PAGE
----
Stabbing victim, Karissa Kunco, recalled as spunky, optimistic

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Friends and family described Karissa Kunco as upbeat and spunky, a petite young woman whose sunny disposition cheered up everyone around her.

"She always tried to see the bright side of people and believe the good in people," said Peggy Gillespie of Murrysville, her aunt.

They say it was that optimism that kept her with her often volatile boyfriend, 22-year-old Jordan Clemons, a troubled young man who had numerous run-ins with the law.

Ms. Kunco was found stabbed to death on the side of a road in Washington County less than a month after filing assault charges against Mr. Clemons, who police said beat her up and threatened to kill her. Family, concerned because of her history with Mr. Clemons, had reported her missing Wednesday evening.

Though no charges have been filed in her death, Mr. Clemons has been named a person of interest in the case and surrendered to state police Thursday after being sought for questioning.

He remained jailed on $250,000 bond Friday on charges he broke into a Canonsburg woman's house and robbed her at knifepoint on Sunday. Canonsburg police filed additional charges against him for jumping out a second-story window and running away from officers attempting to serve the assault warrant on him early Monday morning, Detective Alexander Coghill said.

As state police attempt to piece together what happened between when Ms. Kunco disappeared Wednesday and when she was found Thursday, family and friends were struck with grief.

"She was my everything," said her father, Paul Kunco, of Baldwin Borough. "I pretty much live for [my daughters]."

Ms. Kunco, 21, was raised in Brookline, attending Brookline Regional Catholic School, South Hills Middle School and Brashear High School.

An athletic girl, she played softball and basketball. She was one of just two girls who made Brashear's varsity basketball team as a freshman, even though she was just 5 feet tall, according to rosters.

"She was a short one ... but she was good," said Ms. Gillespie. "But she had spirit. Sometimes the spirit propels you more than the height does."

She quit basketball at some point during high school to work part-time in retail and at Armstrong's Restaurant in Whitehall.

After she graduated, she continued living with her father and eventually moved with him to Baldwin. She continued to play basketball recreationally until she blew her knee out in 2009.

Her best friend and high school classmate Jamie Brown said she dreamed of being a pharmacist and took classes sporadically at Community College of Allegheny County. She was enrolled in a women's psychology and nutrition course this term. She hoped to transfer to a four-year college.

Growing up, Ms. Kunco split her time between her father and her mother, Kathy. Most recently, she lived with her father and her older sister Kayla. Her father doted on her and she reciprocated in graciousness, boasting on her Facebook page of how kind he was.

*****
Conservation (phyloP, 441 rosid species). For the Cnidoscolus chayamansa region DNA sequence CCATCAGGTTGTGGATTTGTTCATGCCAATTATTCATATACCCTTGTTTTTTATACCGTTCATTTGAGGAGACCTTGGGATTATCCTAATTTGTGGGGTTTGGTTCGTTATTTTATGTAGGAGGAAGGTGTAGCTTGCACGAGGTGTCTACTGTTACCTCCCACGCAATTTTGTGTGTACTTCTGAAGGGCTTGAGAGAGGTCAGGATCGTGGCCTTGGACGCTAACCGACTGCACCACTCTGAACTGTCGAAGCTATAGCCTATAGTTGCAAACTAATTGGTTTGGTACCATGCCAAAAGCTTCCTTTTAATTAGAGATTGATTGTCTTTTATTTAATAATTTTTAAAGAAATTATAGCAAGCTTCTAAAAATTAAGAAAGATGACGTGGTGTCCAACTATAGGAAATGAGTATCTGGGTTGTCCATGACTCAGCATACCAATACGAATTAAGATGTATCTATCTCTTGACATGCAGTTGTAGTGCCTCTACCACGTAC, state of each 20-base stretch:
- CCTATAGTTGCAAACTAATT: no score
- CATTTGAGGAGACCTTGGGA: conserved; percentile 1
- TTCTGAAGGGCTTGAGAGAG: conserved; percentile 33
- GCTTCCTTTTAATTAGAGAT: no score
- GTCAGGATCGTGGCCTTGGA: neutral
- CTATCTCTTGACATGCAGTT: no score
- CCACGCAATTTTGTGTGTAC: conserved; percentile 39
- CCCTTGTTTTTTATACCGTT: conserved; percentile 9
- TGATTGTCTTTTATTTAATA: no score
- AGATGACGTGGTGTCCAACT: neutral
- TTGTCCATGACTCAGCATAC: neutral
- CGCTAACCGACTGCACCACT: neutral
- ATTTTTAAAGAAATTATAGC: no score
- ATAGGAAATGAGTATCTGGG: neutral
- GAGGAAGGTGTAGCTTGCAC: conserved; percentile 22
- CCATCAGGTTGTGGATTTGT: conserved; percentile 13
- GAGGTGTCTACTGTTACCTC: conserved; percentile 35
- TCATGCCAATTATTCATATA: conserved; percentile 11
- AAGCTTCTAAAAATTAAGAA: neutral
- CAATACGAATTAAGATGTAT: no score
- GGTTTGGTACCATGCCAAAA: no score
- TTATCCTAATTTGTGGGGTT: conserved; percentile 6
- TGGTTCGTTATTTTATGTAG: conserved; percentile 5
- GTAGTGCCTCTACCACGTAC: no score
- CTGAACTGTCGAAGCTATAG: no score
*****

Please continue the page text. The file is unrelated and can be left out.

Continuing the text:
But Mr. Kunco said he was not privy to much of what happened between Ms. Kunco and Mr. Clemons. He believes she kept things from him because she didn't want him to worry.

"One of the things both my daughters have done ... if they think something's going to upset me, or worry me, they'll shelter me from it," he said.

Ms. Brown said their relationship was always volatile. On almost every occasion she hung out with the two, Mr. Clemons blew up about something, his rages often fueled by alcohol. She never saw him hit her, but he threatened to, she said.

Ms. Kunco had ended things with Mr. Clemons before because of his numerous run-ins with the law, Ms. Brown said, but he was a "sweet talker," and they got back together.

Mr. Kunco said the young man was always polite in his presence and that his daughter believed she could change him. In 2010, when their relationship grew more serious, Mr. Clemons joined her family for Thanksgiving. Mr. Kunco said he even accompanied the family to the hospital to visit his ailing mother on Christmas and that they gave him presents.

After Mr. Clemons' brother committed suicide in the spring, he became depressed, his cousin, Perry Ivery, said.

Ms. Kunco had been staying with him at his home on Boggs Avenue in Mount Washington, said Ms. Brown. On the night of Dec. 18, he called her names and attacked her, she told Ms. Brown.

She went to St. Clair Hospital, where she was treated for a concussion and bruises that covered her body. Ms. Kunco filed for a protection from abuse order following the attack, but Baldwin Borough police Chief Michael Scott said police had difficulty finding him to serve him with the notice.

Visitation is scheduled for Sunday and Monday from 1 to 4 and 6 to 8 p.m. at John F. Slater Funeral Home, 4201 Brownsville Road, Brentwood. Church services will be held at 10 a.m. Tuesday in St. Sylvester Parish, 3754 Brownsville Road, Brentwood.


Moriah Balingit: mbalingit@post-gazette.com or 412-263-2533.


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